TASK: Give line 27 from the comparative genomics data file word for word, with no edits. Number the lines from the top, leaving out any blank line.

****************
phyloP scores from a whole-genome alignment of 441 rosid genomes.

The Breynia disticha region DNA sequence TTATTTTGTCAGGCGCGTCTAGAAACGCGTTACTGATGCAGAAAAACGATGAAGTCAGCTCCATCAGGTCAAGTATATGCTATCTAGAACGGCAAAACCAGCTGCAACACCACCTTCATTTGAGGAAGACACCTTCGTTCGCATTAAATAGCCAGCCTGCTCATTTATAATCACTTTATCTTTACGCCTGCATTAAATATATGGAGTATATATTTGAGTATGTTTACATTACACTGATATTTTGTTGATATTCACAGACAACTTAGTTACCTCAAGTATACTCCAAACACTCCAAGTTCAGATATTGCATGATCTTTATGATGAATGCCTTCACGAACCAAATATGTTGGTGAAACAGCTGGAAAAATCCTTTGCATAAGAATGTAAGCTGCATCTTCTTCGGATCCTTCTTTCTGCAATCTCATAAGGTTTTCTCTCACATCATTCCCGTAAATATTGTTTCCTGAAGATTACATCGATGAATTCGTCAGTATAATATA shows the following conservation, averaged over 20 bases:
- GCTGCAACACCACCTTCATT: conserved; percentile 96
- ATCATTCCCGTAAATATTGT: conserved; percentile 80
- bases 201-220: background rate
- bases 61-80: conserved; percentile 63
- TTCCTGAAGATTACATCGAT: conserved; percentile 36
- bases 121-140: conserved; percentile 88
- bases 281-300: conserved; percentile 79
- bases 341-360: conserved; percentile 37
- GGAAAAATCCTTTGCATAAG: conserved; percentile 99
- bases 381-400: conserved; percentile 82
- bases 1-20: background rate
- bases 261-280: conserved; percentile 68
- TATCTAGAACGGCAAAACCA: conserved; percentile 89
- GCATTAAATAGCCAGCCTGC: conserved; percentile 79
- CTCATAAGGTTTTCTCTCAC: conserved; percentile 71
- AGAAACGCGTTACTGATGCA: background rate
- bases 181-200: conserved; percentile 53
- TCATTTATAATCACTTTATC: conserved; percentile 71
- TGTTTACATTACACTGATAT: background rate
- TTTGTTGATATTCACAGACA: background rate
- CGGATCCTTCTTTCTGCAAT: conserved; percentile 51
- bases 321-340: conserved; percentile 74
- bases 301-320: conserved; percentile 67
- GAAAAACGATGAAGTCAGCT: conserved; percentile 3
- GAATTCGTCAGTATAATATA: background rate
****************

- GAATTCGTCAGTATAATATA: background rate